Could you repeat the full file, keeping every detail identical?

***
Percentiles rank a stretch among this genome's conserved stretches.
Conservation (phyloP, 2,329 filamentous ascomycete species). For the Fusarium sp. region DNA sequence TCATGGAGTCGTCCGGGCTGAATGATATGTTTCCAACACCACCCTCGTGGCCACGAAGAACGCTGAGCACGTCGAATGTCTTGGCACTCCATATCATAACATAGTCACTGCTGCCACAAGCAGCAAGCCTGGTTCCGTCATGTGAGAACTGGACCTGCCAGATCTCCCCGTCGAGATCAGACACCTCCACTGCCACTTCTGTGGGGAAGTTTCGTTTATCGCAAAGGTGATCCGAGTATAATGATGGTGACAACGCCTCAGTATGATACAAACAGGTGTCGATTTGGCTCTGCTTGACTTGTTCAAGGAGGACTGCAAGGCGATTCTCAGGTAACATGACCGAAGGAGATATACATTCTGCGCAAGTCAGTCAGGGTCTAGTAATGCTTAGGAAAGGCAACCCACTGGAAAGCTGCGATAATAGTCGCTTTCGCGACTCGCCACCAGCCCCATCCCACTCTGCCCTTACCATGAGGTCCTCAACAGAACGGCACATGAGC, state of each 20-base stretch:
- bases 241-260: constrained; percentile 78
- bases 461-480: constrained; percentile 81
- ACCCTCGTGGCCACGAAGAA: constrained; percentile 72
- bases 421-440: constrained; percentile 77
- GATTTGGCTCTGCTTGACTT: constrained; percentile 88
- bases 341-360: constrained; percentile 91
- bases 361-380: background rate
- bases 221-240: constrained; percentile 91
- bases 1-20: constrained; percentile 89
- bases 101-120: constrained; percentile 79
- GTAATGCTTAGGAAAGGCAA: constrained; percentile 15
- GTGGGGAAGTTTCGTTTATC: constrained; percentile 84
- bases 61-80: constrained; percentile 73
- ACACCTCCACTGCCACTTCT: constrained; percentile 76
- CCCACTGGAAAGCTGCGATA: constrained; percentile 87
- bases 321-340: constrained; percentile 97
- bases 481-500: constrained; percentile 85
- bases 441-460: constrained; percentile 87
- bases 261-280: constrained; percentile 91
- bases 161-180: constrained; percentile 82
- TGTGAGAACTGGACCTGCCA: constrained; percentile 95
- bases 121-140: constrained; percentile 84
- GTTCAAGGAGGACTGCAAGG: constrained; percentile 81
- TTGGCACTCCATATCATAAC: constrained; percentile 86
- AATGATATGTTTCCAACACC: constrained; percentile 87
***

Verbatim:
Percentiles rank a stretch among this genome's conserved stretches.
Conservation (phyloP, 2,329 filamentous ascomycete species). For the Fusarium sp. region DNA sequence TCATGGAGTCGTCCGGGCTGAATGATATGTTTCCAACACCACCCTCGTGGCCACGAAGAACGCTGAGCACGTCGAATGTCTTGGCACTCCATATCATAACATAGTCACTGCTGCCACAAGCAGCAAGCCTGGTTCCGTCATGTGAGAACTGGACCTGCCAGATCTCCCCGTCGAGATCAGACACCTCCACTGCCACTTCTGTGGGGAAGTTTCGTTTATCGCAAAGGTGATCCGAGTATAATGATGGTGACAACGCCTCAGTATGATACAAACAGGTGTCGATTTGGCTCTGCTTGACTTGTTCAAGGAGGACTGCAAGGCGATTCTCAGGTAACATGACCGAAGGAGATATACATTCTGCGCAAGTCAGTCAGGGTCTAGTAATGCTTAGGAAAGGCAACCCACTGGAAAGCTGCGATAATAGTCGCTTTCGCGACTCGCCACCAGCCCCATCCCACTCTGCCCTTACCATGAGGTCCTCAACAGAACGGCACATGAGC, state of each 20-base stretch:
- bases 241-260: constrained; percentile 78
- bases 461-480: constrained; percentile 81
- ACCCTCGTGGCCACGAAGAA: constrained; percentile 72
- bases 421-440: constrained; percentile 77
- GATTTGGCTCTGCTTGACTT: constrained; percentile 88
- bases 341-360: constrained; percentile 91
- bases 361-380: background rate
- bases 221-240: constrained; percentile 91
- bases 1-20: constrained; percentile 89
- bases 101-120: constrained; percentile 79
- GTAATGCTTAGGAAAGGCAA: constrained; percentile 15
- GTGGGGAAGTTTCGTTTATC: constrained; percentile 84
- bases 61-80: constrained; percentile 73
- ACACCTCCACTGCCACTTCT: constrained; percentile 76
- CCCACTGGAAAGCTGCGATA: constrained; percentile 87
- bases 321-340: constrained; percentile 97
- bases 481-500: constrained; percentile 85
- bases 441-460: constrained; percentile 87
- bases 261-280: constrained; percentile 91
- bases 161-180: constrained; percentile 82
- TGTGAGAACTGGACCTGCCA: constrained; percentile 95
- bases 121-140: constrained; percentile 84
- GTTCAAGGAGGACTGCAAGG: constrained; percentile 81
- TTGGCACTCCATATCATAAC: constrained; percentile 86
- AATGATATGTTTCCAACACC: constrained; percentile 87